Just down the road from the original sign here:
there is another one, on a presumably similarly explosive compound, which does caution against smoking, as well as “spark ignition vehicles” (petrol engines to you and me) – the first time I’ve seen that warning., although apparently if you make a prior arrangement, they are not dangerous . .
As for what is hidden behind the fence, well that also has some interesting signage:
The “Stripping Pumphouse” eh?
Now THAT’S what I call “forbidden ground” in goold old catholic Ireland!
Hidden gems and forbidden ground – things I’ve seen walking in 2012
A year ago this week, I mentioned here that I had started to walk regularly as part of a pathway back to fitness.
My approach to this was to be fairly utilitarian – using walking as a means to fitness and sometimes a means of transport. My friend Chris who commented encouragingly on my efforts suggested that walking might introduce me to things I’d never seen before, but I didn’t really accept that. After all, most of my walking would be in Dublin or other places I already knew well, and what would there be to see that I’ve not already seen?
I also commented in my post, mindful of how new year efforts often peter out, that we would see at the end of the year if I managed to continue the daily walks. Well I did, barring a couple of weeks here and there when I was caught up in some pressing domestic matters.
Perhaps the best way to update you on my progress in the past 12 months, and to illustrate how wrong I was – the walks quickly became as much about discovery as utility – is to share some of the interesting things I stumbled across over the last 12 months (bearing in mind that what is interesting to me might not qualify as interesting to everyone!)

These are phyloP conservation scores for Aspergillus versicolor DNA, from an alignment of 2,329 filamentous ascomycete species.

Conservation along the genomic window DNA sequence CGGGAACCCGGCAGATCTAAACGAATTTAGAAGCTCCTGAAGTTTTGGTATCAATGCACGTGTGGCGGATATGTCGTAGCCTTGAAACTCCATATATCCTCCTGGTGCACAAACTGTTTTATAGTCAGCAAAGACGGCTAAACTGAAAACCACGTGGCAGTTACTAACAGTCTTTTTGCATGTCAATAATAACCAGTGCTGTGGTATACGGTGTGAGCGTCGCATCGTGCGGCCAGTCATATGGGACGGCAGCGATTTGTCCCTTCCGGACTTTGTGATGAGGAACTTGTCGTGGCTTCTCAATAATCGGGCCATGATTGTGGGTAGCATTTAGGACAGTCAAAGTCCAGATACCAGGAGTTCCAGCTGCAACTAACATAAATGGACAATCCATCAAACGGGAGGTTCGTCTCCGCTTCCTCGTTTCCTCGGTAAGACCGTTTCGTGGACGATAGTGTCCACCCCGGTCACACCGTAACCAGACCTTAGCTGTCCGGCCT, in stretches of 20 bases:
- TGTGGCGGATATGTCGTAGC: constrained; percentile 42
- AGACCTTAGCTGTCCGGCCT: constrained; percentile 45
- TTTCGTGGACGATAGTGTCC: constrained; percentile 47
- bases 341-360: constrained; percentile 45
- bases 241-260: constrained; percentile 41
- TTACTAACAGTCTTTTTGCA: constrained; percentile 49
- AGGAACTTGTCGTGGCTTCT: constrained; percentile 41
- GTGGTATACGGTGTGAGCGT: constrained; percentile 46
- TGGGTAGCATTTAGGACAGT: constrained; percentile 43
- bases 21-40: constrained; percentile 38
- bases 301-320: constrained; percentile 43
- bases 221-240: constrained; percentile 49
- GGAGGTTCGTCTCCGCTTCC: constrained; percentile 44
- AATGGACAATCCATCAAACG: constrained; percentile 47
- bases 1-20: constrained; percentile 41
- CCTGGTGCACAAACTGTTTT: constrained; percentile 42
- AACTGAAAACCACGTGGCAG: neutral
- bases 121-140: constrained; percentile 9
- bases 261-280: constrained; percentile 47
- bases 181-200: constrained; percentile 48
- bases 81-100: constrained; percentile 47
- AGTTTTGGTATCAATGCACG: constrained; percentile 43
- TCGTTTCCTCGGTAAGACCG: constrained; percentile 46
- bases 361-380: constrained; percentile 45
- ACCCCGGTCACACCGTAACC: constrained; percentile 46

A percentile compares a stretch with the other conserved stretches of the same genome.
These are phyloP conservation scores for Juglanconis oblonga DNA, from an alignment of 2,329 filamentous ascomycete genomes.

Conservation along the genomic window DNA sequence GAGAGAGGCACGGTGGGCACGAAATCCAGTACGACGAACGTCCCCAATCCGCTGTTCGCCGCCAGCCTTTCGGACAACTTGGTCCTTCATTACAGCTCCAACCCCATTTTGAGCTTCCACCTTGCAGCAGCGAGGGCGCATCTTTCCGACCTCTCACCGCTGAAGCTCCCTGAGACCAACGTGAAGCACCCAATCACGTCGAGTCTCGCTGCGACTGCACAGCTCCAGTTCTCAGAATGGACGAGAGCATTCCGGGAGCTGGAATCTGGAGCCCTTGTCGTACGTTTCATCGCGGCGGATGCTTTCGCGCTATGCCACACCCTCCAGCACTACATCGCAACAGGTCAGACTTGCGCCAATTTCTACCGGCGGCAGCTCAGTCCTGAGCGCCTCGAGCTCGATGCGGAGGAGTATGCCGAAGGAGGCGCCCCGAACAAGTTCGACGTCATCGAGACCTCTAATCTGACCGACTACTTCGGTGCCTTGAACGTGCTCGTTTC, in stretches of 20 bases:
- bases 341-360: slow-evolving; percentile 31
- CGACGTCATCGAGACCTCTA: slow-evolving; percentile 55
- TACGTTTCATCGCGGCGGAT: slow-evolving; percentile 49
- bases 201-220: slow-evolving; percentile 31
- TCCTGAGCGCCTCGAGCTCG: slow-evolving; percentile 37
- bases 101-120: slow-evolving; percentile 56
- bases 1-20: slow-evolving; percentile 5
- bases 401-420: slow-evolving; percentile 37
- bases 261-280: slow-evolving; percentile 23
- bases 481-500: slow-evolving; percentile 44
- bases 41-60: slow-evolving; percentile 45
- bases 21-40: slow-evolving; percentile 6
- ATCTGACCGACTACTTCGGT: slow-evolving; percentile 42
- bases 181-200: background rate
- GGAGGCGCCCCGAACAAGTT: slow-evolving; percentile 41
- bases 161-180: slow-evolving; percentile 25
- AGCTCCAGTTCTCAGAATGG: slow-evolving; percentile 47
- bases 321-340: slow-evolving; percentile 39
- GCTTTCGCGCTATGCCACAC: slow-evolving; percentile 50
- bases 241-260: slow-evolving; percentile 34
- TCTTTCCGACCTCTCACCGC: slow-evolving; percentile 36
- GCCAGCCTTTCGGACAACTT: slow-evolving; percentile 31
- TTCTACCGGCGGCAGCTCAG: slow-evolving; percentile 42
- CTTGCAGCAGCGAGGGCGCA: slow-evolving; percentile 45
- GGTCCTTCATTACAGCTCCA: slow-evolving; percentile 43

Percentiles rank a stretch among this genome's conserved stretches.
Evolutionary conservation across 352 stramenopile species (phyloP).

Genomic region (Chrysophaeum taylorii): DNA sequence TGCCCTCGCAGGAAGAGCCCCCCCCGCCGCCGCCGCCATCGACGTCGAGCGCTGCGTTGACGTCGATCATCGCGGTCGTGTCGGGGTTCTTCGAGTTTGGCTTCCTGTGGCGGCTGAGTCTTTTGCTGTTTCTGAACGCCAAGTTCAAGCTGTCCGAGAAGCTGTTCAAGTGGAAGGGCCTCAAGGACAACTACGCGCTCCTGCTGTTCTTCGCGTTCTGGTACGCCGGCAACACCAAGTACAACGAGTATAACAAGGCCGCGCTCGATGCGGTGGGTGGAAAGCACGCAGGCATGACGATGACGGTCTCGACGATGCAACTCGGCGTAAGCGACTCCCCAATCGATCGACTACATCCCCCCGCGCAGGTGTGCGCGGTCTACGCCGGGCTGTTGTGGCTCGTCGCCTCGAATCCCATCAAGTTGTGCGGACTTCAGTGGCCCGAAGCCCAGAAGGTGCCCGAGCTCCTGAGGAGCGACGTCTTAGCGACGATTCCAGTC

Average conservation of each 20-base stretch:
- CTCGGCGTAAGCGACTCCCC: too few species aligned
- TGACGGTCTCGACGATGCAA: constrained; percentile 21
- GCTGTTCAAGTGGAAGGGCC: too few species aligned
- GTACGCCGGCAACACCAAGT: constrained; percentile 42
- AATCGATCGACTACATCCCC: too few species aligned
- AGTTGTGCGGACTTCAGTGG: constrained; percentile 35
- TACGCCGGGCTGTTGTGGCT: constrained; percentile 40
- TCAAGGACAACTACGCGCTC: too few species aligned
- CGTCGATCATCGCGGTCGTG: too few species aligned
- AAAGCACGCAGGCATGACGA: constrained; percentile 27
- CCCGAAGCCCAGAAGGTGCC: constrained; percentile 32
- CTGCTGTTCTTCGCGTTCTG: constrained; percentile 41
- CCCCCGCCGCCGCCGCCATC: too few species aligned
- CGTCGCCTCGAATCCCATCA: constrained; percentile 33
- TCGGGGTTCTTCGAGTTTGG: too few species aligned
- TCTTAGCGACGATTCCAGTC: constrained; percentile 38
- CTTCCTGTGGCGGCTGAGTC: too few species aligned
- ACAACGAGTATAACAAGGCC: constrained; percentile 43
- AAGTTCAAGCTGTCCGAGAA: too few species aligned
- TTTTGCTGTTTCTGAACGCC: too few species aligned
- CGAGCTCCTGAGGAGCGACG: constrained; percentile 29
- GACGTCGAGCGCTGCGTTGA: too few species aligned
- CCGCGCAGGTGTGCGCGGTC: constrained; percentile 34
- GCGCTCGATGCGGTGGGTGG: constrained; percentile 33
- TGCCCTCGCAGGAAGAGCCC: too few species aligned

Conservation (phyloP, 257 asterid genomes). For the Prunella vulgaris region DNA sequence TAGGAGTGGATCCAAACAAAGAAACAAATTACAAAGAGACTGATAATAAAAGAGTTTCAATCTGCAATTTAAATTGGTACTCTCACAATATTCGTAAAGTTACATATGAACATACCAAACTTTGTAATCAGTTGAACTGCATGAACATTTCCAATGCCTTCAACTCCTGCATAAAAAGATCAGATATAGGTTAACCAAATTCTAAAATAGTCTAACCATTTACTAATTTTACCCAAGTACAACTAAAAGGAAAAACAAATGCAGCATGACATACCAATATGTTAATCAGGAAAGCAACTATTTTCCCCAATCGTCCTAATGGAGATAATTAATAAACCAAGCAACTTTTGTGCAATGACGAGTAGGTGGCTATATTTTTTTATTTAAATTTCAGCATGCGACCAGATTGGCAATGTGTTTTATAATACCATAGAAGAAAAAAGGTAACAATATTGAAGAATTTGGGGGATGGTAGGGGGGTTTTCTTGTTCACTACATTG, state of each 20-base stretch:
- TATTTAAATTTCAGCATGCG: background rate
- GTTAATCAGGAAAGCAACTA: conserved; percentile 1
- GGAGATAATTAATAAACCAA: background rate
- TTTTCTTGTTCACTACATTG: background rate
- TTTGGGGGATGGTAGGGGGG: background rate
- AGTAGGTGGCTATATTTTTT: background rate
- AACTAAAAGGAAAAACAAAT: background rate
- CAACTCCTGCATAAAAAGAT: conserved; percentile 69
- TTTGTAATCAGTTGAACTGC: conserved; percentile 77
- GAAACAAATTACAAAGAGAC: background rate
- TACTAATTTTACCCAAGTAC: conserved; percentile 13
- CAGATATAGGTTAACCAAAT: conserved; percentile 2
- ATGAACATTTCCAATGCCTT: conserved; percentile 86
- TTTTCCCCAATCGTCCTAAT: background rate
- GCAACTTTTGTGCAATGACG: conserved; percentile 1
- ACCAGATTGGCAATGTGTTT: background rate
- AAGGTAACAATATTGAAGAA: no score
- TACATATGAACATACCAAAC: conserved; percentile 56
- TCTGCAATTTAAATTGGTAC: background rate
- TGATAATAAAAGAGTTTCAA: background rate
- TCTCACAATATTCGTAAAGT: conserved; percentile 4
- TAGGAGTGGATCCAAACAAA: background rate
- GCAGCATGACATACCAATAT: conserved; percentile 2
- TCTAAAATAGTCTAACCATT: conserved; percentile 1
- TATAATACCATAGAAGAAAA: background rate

Included below are pictures of things taken only on my walks – not my day to day life – which otherwise would have been unseen by me.)
All of these pictures can be viewed in larger, high-res detail by clicking on the photo.
So there we have it, a few of the the interesting sights I would not have seen if I hadn’t kept up walking throughout 2012.
Below are my stats for the year from the wonderful “Walkmeter” app.
I hope to do even better in 2013. Steve
In addition to the new books I am working on, I have written and continue to write a number of short stories which are based around my own life experiences or things I find interesting.
This story was written in June 2012, and had its debut at the Last Wednesday Series writers open-mic in Dublin on the 27th of that month. I’m presenting it here for your enjoyment, and hope to include it in a collection of my shorter work later in the year.
I’m not sure if you would classify this story as biography or fantasy, but it’s certainly a real-life account of how my mind was working on two perfectly ordinary days . . .
by Steve Conway
It’s freezing cold, and it’ll be several long minutes before the car begins to heat up, and the window de-ices enough for me to move, but I don’t mind really. I am too busy watching the collapse of an empire.
As an introvert, I live a rich inner life, and as a writer, perhaps even more so. It could be that the introspective nature and the gra for writing are linked in some way, but whatever the reason, I find it amazingly easy to tune out of the everyday world around me and retreat into a rich and colourful inner fantasy life.
Or maybe I’m not retreating from the world at all, but just looking at it with other eyes.
The iced over car windscreen is, you see, not a windscreen, but an overview of a fantasy land somewhere beyond reach, it’s people ground down and subjugated in an icy totalitarian regime, frozen in its leaders cruel idology.